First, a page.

With that, I leave you with some thoughts of my brother, who inspired this butchering project, and passed away New Year's Day of 2022. This story is about stepping off the hamster wheel and listening to the snow...
It snowed today - New Year’s Day - just like it did last year.
This isn’t the first time moisture has come to me with news of this type and it won't be the last. When nálí man died, he traveled to me 4 days after his passing and broke our drought. That rain was soft, steady and strong like he was hugging me telling me to forgive. Then there was grandma, with immediate lightening, thunder, hard rain- telling me of the tests that would come, commanding me to stay put, and reminding me that she would be there to scold me when I did otherwise. And most recently my cheii left this world a few weeks ago with a fluffy soft snow 5 inches deep, like a blanket apologizing for his daughter, my biological mother, who seemingly tossed me away and yet it was also a reminder of where I came from and who I am.
Last year's blizzard though - it was filled with shock and pain, secrets and addictions- the blizzard came to tell me the news of my brother's death before I heard it from family.
Last New Year’s Day, after my dad called, after I spoke with family, life surrounded me - I had animals to get to and boys to feed. So after breakfast, we bundled up again and headed out into the unforgiving wind to shovel. The sun was out but the wind made it impossible for us to keep the trail from the house to the corral clear. We could move the snow and within minutes it would be filled again. But I didn’t stop trying, because I knew if I stopped, adrenaline would slow and I would feel inside. At that moment, I needed to feel the outside, I needed to feel the piercing wind on my face -punishment for not being there to help him, retribution for not being with his siblings at that very moment to help them, sanctions for not having trust set with people, with him, to tell me of his problems or maybe he did and I just wasn't listening. The stinging also created a tangible grounding to reality, that this blizzard was real. I needed to keep pushing every muscle in my body so I could feel life and do something with all the anger and hurt I had. So I kept going - until my husband took my shovel away and there, in front of the corral, my tears became one with the icy snow being thrown at my face by the wind.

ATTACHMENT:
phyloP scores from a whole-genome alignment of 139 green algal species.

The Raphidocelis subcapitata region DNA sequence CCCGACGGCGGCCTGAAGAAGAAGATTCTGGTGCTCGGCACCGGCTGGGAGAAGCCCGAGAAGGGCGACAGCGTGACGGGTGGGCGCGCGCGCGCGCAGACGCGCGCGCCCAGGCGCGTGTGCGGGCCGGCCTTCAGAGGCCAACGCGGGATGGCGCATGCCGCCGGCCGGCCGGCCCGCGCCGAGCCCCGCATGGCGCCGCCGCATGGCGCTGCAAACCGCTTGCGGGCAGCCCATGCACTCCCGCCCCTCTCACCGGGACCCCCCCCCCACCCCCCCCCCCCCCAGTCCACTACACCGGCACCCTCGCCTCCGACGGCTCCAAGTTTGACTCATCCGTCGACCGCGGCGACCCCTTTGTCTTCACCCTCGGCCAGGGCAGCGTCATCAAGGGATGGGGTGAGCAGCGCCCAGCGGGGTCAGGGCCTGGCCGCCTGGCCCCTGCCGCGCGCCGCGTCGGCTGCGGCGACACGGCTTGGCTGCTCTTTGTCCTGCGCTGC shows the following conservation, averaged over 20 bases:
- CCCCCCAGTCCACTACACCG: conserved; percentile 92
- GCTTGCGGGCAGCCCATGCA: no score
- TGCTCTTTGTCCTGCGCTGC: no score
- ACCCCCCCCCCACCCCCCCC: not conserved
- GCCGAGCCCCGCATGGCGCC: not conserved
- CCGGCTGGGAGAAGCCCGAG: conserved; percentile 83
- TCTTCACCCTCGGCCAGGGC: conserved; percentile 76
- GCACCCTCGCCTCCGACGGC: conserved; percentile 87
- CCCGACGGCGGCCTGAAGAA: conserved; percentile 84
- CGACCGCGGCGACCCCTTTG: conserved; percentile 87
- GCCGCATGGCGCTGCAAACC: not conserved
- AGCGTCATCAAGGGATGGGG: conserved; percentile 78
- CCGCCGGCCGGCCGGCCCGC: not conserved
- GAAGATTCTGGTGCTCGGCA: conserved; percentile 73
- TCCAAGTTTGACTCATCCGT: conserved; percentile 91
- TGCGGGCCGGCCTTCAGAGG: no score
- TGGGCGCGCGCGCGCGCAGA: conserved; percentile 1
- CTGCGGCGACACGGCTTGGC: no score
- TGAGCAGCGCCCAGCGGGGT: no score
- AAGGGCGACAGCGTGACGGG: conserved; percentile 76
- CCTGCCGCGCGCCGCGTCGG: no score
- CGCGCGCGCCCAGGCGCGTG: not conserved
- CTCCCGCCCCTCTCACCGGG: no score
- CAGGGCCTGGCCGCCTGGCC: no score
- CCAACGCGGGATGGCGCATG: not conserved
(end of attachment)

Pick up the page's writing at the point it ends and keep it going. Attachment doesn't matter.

Just then blizzard stopped, allowing me to process the reality - he was no longer physically in this world but now preparing for his journey to the north, a path that not all make to the end. It was now his fathers', all of them, their responsibility to push him on, to get him going, to have him leave. My roles as his big sister became different. While we aren’t the same clan - our fathers are brothers so that made us siblings and I prepared for mourning. I needed this period - I needed to really feel this - I needed to somehow sacrifice during these next four days. And in four days, I would send him away with water and sun and as much raw grief as I could wash from my hair. No, none of these are taboos, all of these are part of my obligations, recognizing the balance between life and death and the limits of their boundaries.